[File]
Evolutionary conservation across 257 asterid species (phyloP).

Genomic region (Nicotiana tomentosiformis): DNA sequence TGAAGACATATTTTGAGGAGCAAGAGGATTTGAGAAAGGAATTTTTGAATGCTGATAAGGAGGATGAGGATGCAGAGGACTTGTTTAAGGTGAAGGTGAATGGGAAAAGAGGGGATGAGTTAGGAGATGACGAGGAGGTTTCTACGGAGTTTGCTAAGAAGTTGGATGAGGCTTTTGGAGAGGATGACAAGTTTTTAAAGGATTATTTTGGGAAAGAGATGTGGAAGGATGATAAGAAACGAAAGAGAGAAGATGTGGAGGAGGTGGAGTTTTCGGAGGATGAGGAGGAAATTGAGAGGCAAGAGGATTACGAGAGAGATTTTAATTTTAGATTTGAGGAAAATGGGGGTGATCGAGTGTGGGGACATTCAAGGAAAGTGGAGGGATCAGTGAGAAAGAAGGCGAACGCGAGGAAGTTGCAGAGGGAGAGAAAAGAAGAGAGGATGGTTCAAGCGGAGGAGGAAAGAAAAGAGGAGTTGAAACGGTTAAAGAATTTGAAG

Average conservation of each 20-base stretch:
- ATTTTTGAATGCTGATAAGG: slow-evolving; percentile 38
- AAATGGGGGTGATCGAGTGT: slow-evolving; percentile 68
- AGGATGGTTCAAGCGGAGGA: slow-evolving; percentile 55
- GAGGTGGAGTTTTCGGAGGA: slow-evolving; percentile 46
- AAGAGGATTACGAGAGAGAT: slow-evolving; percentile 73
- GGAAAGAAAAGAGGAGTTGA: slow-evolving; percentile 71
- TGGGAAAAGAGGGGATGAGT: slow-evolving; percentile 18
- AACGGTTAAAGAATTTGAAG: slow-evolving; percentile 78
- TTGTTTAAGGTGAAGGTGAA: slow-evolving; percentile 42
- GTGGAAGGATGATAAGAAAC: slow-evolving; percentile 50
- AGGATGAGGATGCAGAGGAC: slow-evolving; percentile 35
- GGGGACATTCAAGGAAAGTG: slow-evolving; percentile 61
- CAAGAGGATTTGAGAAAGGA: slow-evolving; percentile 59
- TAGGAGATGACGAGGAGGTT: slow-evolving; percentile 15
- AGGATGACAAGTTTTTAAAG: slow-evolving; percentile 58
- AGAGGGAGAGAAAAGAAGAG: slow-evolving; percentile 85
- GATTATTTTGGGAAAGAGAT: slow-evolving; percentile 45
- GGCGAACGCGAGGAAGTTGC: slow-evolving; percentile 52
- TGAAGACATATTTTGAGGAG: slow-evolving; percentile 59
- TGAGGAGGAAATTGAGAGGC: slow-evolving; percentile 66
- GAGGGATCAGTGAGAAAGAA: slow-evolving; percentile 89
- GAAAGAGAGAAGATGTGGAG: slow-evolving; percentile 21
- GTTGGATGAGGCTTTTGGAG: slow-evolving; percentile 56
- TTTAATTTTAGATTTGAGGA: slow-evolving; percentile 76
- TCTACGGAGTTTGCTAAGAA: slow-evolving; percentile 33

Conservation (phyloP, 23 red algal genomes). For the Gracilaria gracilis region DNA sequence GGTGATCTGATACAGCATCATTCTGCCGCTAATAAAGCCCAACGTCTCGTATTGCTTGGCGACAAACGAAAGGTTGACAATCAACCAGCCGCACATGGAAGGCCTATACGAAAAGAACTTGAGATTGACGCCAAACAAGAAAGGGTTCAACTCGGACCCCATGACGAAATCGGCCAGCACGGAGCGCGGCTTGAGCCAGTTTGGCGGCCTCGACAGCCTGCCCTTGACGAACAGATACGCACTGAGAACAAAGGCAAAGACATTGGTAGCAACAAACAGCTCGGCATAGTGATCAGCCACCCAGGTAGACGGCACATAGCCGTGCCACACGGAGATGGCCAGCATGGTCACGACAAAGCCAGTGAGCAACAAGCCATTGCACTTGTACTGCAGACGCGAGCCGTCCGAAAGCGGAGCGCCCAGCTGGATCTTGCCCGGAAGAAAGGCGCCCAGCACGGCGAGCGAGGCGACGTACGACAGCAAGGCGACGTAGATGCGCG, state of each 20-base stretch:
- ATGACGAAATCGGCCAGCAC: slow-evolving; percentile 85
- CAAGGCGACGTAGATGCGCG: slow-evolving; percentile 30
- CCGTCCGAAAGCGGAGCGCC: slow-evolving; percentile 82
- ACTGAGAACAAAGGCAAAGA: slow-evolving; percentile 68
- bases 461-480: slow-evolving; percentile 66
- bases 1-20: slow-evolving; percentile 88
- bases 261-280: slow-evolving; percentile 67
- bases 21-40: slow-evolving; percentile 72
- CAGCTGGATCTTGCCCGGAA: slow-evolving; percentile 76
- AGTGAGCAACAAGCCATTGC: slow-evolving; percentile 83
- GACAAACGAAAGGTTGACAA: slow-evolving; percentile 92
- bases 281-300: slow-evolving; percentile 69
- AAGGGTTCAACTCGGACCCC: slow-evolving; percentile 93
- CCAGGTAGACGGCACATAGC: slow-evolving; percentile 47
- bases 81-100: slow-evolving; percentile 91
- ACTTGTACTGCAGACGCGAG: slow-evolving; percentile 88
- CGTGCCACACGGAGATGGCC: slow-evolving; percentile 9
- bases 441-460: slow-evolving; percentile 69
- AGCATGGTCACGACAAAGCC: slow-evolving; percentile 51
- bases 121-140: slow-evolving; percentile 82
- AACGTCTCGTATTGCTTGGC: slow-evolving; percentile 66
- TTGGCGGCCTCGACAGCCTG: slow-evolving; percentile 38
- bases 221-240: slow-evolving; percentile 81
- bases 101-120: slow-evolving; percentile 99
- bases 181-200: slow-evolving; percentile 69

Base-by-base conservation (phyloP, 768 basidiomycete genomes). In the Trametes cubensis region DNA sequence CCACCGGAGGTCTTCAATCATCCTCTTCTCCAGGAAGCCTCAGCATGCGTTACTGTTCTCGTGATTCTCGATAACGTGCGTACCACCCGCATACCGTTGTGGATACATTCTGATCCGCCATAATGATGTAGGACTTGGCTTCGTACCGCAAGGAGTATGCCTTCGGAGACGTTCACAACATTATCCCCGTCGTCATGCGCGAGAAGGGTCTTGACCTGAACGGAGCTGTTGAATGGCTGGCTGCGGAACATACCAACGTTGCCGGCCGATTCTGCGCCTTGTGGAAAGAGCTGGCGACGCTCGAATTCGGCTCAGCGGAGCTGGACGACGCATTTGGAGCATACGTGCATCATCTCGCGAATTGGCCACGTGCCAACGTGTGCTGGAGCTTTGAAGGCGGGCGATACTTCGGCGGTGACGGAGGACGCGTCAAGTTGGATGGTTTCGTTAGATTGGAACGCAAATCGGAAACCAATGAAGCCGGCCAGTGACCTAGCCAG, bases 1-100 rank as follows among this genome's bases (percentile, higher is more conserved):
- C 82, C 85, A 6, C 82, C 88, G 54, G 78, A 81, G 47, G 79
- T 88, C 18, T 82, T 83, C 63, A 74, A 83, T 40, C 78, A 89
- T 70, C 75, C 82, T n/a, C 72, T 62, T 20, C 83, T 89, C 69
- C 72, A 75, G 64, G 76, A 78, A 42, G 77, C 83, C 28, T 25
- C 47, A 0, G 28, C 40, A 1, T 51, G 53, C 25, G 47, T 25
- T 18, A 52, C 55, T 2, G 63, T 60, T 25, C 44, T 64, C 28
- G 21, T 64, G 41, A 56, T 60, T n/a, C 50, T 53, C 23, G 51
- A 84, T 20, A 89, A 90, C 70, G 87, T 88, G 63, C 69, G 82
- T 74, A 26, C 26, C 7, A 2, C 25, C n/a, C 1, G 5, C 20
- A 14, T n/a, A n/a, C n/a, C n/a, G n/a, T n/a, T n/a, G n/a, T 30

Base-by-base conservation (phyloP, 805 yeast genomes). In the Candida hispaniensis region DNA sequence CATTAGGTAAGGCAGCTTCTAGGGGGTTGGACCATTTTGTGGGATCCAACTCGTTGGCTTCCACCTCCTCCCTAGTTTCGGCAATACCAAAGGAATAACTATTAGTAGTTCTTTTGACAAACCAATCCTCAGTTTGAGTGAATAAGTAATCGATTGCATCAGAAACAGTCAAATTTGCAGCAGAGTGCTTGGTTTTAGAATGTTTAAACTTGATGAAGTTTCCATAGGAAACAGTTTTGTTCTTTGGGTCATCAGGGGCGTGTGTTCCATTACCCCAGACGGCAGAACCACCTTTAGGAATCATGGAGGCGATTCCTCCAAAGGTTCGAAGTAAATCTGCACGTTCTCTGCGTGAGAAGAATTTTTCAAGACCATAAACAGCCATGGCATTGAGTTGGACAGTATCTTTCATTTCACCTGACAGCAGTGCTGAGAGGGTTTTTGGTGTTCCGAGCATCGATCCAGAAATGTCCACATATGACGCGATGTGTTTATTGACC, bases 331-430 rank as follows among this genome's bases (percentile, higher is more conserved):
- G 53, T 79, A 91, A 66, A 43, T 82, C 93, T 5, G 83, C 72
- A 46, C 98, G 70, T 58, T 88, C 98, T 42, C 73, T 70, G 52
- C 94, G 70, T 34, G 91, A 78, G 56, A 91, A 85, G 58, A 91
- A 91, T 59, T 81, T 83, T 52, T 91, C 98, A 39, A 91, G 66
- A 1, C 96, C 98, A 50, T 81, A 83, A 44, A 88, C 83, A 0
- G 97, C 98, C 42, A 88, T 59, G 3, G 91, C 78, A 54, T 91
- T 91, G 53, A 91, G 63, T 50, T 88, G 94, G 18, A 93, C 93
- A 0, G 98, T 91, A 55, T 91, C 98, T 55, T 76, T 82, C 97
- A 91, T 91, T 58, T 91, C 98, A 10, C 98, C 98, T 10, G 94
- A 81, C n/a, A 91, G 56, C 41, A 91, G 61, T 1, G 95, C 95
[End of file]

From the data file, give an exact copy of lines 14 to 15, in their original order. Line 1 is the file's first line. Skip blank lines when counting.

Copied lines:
- AGGATGAGGATGCAGAGGAC: slow-evolving; percentile 35
- GGGGACATTCAAGGAAAGTG: slow-evolving; percentile 61